A round of British
Nigel Slater, Britain’s beloved cookbook author and food journalist, means very little to people not born and bred on the island, but that might very well work as an advantage in this biopic of his boyhood to teenage years. It means that you don’t obsess about watching for clues about his later life and career in everything that’s shown. And there’s plenty that’s being shown, including a recreation of England in the 1960s and 1970s that aptly toes the line between realism and nostalgia.
Contrary to what many people might expect, it’s not a damnation of British cooking, because it looks at food not from the chef’s point of view, but from the point of view of people eating. Mom’s warmed-up tins might be hideous, but her buttery, crusty toast is pure heaven. Dad’s second wife might be a witch, but she does make a damn-fine lemon meringue pie.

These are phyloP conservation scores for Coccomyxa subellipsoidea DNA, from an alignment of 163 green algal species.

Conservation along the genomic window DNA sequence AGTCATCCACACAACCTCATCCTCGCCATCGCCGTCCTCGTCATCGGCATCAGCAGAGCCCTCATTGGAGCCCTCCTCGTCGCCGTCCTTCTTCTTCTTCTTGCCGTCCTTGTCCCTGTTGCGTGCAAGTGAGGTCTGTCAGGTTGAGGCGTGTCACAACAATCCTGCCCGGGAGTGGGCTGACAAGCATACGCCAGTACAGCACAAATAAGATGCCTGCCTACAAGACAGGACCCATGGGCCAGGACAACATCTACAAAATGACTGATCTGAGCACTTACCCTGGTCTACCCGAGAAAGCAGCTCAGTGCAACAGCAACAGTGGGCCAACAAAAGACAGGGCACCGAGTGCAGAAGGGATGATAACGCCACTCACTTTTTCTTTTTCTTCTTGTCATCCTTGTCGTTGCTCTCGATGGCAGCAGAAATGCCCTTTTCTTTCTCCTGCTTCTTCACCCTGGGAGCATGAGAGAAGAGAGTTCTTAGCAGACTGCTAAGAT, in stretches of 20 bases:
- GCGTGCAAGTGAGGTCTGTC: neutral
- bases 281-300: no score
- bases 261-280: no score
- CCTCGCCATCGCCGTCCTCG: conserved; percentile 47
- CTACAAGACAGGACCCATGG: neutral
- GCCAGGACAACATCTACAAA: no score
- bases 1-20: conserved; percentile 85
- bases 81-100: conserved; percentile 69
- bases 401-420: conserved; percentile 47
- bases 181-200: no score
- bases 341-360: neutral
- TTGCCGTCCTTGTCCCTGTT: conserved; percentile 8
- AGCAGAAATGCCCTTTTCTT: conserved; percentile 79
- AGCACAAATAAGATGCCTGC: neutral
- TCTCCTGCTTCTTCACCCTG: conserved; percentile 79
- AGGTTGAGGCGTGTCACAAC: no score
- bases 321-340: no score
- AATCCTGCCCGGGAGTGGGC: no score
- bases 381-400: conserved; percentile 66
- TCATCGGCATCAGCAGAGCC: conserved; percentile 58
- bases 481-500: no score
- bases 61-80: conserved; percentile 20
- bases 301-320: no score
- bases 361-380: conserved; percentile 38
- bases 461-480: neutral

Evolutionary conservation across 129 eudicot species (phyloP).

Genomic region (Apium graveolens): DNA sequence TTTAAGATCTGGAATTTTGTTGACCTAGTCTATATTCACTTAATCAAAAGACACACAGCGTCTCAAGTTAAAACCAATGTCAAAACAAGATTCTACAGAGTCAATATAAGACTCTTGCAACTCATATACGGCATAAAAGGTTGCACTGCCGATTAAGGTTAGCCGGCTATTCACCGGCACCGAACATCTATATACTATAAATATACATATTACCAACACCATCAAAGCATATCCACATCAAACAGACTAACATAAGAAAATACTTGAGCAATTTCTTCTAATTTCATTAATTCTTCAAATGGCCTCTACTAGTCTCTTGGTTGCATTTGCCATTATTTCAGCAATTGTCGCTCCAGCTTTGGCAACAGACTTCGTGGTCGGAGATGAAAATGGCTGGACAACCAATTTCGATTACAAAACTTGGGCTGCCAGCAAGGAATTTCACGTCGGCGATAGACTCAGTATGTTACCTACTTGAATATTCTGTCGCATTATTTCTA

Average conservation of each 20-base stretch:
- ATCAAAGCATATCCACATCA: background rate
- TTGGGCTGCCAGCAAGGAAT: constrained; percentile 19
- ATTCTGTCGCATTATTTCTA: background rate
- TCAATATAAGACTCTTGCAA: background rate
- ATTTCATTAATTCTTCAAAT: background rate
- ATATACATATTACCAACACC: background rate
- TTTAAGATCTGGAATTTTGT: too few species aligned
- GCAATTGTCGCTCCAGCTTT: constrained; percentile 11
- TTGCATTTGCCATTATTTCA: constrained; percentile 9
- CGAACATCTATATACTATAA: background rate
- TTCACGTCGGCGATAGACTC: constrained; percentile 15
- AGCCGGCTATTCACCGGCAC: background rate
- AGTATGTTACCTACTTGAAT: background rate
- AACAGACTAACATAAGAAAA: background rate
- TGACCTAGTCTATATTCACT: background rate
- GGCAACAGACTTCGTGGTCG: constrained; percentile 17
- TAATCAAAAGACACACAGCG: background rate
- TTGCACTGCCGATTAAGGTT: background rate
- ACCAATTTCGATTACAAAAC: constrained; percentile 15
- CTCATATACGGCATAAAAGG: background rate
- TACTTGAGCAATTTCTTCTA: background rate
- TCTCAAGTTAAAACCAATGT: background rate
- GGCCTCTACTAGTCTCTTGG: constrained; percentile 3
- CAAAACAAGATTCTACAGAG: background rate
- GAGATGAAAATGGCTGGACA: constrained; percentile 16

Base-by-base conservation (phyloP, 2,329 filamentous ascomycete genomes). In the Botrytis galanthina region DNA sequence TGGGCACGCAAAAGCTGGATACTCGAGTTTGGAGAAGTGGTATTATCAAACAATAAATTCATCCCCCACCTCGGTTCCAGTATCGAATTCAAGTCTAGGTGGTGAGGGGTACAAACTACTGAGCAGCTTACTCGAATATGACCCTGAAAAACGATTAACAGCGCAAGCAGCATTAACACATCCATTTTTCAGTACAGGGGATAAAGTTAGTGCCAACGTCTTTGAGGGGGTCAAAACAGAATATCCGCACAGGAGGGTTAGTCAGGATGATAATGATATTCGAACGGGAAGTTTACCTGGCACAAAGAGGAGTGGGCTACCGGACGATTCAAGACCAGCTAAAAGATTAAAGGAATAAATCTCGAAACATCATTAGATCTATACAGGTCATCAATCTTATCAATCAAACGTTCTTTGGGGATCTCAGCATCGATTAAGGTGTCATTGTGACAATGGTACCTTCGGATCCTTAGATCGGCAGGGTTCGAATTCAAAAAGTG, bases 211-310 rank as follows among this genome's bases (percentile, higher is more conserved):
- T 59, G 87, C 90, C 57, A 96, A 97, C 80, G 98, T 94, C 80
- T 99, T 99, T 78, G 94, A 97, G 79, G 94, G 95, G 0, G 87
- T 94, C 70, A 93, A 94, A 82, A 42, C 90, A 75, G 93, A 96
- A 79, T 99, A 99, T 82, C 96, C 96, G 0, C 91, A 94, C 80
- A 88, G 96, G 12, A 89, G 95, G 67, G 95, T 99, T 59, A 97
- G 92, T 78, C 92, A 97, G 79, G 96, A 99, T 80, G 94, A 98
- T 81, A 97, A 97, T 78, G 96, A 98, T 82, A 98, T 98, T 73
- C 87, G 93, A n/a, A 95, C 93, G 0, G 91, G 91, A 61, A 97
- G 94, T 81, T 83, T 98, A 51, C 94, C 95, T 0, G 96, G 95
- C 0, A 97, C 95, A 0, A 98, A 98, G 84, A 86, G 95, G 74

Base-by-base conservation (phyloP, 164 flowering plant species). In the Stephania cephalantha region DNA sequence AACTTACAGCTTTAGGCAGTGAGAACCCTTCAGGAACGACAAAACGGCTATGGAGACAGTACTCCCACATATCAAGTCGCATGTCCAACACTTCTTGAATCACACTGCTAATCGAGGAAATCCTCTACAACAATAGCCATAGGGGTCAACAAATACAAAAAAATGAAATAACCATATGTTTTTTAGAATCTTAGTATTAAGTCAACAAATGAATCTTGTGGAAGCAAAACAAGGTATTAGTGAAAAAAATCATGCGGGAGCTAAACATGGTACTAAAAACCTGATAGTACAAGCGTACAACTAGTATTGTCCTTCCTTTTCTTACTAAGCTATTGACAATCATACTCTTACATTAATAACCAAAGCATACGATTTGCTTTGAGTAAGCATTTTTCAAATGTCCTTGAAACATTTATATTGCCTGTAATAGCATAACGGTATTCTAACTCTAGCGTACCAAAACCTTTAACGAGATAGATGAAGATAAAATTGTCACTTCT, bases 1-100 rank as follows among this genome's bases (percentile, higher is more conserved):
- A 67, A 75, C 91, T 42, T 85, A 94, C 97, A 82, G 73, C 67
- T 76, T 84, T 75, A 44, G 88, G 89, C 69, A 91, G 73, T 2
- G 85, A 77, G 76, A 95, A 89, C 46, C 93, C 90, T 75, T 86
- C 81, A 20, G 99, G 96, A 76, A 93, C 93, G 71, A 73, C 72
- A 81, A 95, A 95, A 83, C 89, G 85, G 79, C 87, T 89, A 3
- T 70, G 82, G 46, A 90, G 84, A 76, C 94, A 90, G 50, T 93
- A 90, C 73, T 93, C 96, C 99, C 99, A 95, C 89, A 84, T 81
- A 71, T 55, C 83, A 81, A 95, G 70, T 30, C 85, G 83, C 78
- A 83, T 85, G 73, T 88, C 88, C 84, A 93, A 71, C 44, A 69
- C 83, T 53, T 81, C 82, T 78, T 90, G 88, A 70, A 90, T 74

The other part of Toast is that mix between real characters, a human story and a little exaggeration that British films manage so well. Young Nigel and his best friend’s precocious conversations about pregnancy and parental relations in general are not realistic, but they are very endearing.
Toast may not offer profound insights on life, but wonderful colors, a well-timed pace and the solid performances of Bonham Carter and Ken Stott as Nigel Slater’s dad make this a wonderful film.
Toast | Directed by S.J. Clarkson (UK 2011) with Helena Bonham Carter, Freddie Highmore. Opens August 11